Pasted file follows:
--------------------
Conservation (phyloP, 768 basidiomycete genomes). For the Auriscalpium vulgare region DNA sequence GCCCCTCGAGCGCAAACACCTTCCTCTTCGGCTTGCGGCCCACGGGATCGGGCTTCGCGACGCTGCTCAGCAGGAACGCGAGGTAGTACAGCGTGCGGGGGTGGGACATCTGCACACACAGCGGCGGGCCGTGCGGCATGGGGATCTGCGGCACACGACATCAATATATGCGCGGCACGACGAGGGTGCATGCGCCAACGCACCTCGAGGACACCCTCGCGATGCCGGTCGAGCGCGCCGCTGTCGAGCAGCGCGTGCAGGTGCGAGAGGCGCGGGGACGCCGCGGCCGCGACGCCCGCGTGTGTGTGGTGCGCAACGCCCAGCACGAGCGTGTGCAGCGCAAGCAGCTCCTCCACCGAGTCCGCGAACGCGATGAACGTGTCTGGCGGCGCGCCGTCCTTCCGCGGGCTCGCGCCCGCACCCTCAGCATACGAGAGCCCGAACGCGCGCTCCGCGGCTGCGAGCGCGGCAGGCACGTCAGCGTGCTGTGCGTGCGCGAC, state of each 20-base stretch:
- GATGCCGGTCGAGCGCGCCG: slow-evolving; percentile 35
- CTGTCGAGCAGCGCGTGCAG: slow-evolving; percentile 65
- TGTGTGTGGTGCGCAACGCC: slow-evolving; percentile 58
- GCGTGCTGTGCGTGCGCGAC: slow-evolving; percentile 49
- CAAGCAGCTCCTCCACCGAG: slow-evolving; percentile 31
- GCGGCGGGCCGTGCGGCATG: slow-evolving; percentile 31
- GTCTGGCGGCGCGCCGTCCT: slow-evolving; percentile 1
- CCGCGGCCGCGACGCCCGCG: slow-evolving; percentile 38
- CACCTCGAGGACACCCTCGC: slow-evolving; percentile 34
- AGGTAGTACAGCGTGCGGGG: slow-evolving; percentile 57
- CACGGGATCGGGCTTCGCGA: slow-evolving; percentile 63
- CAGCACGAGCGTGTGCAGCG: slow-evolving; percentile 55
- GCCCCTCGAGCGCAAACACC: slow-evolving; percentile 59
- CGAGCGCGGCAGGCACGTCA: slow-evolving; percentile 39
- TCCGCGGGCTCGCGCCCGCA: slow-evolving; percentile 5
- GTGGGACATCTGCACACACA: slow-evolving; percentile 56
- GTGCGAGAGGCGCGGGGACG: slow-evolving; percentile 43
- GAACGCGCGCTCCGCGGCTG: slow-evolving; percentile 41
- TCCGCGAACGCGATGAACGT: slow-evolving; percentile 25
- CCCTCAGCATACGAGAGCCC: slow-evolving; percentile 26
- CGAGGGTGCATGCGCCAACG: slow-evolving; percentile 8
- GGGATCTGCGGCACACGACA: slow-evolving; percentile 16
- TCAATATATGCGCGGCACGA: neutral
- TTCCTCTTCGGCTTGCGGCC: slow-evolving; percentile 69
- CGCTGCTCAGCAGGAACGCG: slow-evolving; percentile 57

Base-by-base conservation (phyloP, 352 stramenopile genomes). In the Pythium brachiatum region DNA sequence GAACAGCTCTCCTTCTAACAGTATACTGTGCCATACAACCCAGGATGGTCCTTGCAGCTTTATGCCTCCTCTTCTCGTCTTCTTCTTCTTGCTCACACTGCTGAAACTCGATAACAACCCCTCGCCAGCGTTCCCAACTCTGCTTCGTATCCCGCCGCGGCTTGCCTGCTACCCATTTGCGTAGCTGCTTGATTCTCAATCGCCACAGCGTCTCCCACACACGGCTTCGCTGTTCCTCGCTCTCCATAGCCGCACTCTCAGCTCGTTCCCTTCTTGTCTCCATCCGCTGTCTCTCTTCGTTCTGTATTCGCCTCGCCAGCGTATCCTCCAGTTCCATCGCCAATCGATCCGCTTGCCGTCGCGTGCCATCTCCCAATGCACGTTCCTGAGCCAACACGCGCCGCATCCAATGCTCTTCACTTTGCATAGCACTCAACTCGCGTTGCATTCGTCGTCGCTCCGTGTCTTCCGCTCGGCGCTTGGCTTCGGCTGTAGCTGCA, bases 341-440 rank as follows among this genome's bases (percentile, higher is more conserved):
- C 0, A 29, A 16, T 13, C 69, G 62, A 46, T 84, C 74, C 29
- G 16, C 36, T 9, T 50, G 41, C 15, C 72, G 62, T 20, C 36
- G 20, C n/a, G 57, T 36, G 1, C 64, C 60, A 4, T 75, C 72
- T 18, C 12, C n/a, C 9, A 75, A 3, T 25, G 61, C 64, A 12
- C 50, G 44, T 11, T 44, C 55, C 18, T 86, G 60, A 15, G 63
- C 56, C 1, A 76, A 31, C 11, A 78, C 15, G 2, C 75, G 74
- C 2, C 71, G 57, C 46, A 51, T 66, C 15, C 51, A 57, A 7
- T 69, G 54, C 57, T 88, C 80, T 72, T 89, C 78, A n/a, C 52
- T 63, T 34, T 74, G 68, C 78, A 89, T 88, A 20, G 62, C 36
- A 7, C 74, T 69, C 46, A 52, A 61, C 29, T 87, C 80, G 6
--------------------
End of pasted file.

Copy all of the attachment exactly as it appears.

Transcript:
Conservation (phyloP, 768 basidiomycete genomes). For the Auriscalpium vulgare region DNA sequence GCCCCTCGAGCGCAAACACCTTCCTCTTCGGCTTGCGGCCCACGGGATCGGGCTTCGCGACGCTGCTCAGCAGGAACGCGAGGTAGTACAGCGTGCGGGGGTGGGACATCTGCACACACAGCGGCGGGCCGTGCGGCATGGGGATCTGCGGCACACGACATCAATATATGCGCGGCACGACGAGGGTGCATGCGCCAACGCACCTCGAGGACACCCTCGCGATGCCGGTCGAGCGCGCCGCTGTCGAGCAGCGCGTGCAGGTGCGAGAGGCGCGGGGACGCCGCGGCCGCGACGCCCGCGTGTGTGTGGTGCGCAACGCCCAGCACGAGCGTGTGCAGCGCAAGCAGCTCCTCCACCGAGTCCGCGAACGCGATGAACGTGTCTGGCGGCGCGCCGTCCTTCCGCGGGCTCGCGCCCGCACCCTCAGCATACGAGAGCCCGAACGCGCGCTCCGCGGCTGCGAGCGCGGCAGGCACGTCAGCGTGCTGTGCGTGCGCGAC, state of each 20-base stretch:
- GATGCCGGTCGAGCGCGCCG: slow-evolving; percentile 35
- CTGTCGAGCAGCGCGTGCAG: slow-evolving; percentile 65
- TGTGTGTGGTGCGCAACGCC: slow-evolving; percentile 58
- GCGTGCTGTGCGTGCGCGAC: slow-evolving; percentile 49
- CAAGCAGCTCCTCCACCGAG: slow-evolving; percentile 31
- GCGGCGGGCCGTGCGGCATG: slow-evolving; percentile 31
- GTCTGGCGGCGCGCCGTCCT: slow-evolving; percentile 1
- CCGCGGCCGCGACGCCCGCG: slow-evolving; percentile 38
- CACCTCGAGGACACCCTCGC: slow-evolving; percentile 34
- AGGTAGTACAGCGTGCGGGG: slow-evolving; percentile 57
- CACGGGATCGGGCTTCGCGA: slow-evolving; percentile 63
- CAGCACGAGCGTGTGCAGCG: slow-evolving; percentile 55
- GCCCCTCGAGCGCAAACACC: slow-evolving; percentile 59
- CGAGCGCGGCAGGCACGTCA: slow-evolving; percentile 39
- TCCGCGGGCTCGCGCCCGCA: slow-evolving; percentile 5
- GTGGGACATCTGCACACACA: slow-evolving; percentile 56
- GTGCGAGAGGCGCGGGGACG: slow-evolving; percentile 43
- GAACGCGCGCTCCGCGGCTG: slow-evolving; percentile 41
- TCCGCGAACGCGATGAACGT: slow-evolving; percentile 25
- CCCTCAGCATACGAGAGCCC: slow-evolving; percentile 26
- CGAGGGTGCATGCGCCAACG: slow-evolving; percentile 8
- GGGATCTGCGGCACACGACA: slow-evolving; percentile 16
- TCAATATATGCGCGGCACGA: neutral
- TTCCTCTTCGGCTTGCGGCC: slow-evolving; percentile 69
- CGCTGCTCAGCAGGAACGCG: slow-evolving; percentile 57

Base-by-base conservation (phyloP, 352 stramenopile genomes). In the Pythium brachiatum region DNA sequence GAACAGCTCTCCTTCTAACAGTATACTGTGCCATACAACCCAGGATGGTCCTTGCAGCTTTATGCCTCCTCTTCTCGTCTTCTTCTTCTTGCTCACACTGCTGAAACTCGATAACAACCCCTCGCCAGCGTTCCCAACTCTGCTTCGTATCCCGCCGCGGCTTGCCTGCTACCCATTTGCGTAGCTGCTTGATTCTCAATCGCCACAGCGTCTCCCACACACGGCTTCGCTGTTCCTCGCTCTCCATAGCCGCACTCTCAGCTCGTTCCCTTCTTGTCTCCATCCGCTGTCTCTCTTCGTTCTGTATTCGCCTCGCCAGCGTATCCTCCAGTTCCATCGCCAATCGATCCGCTTGCCGTCGCGTGCCATCTCCCAATGCACGTTCCTGAGCCAACACGCGCCGCATCCAATGCTCTTCACTTTGCATAGCACTCAACTCGCGTTGCATTCGTCGTCGCTCCGTGTCTTCCGCTCGGCGCTTGGCTTCGGCTGTAGCTGCA, bases 341-440 rank as follows among this genome's bases (percentile, higher is more conserved):
- C 0, A 29, A 16, T 13, C 69, G 62, A 46, T 84, C 74, C 29
- G 16, C 36, T 9, T 50, G 41, C 15, C 72, G 62, T 20, C 36
- G 20, C n/a, G 57, T 36, G 1, C 64, C 60, A 4, T 75, C 72
- T 18, C 12, C n/a, C 9, A 75, A 3, T 25, G 61, C 64, A 12
- C 50, G 44, T 11, T 44, C 55, C 18, T 86, G 60, A 15, G 63
- C 56, C 1, A 76, A 31, C 11, A 78, C 15, G 2, C 75, G 74
- C 2, C 71, G 57, C 46, A 51, T 66, C 15, C 51, A 57, A 7
- T 69, G 54, C 57, T 88, C 80, T 72, T 89, C 78, A n/a, C 52
- T 63, T 34, T 74, G 68, C 78, A 89, T 88, A 20, G 62, C 36
- A 7, C 74, T 69, C 46, A 52, A 61, C 29, T 87, C 80, G 6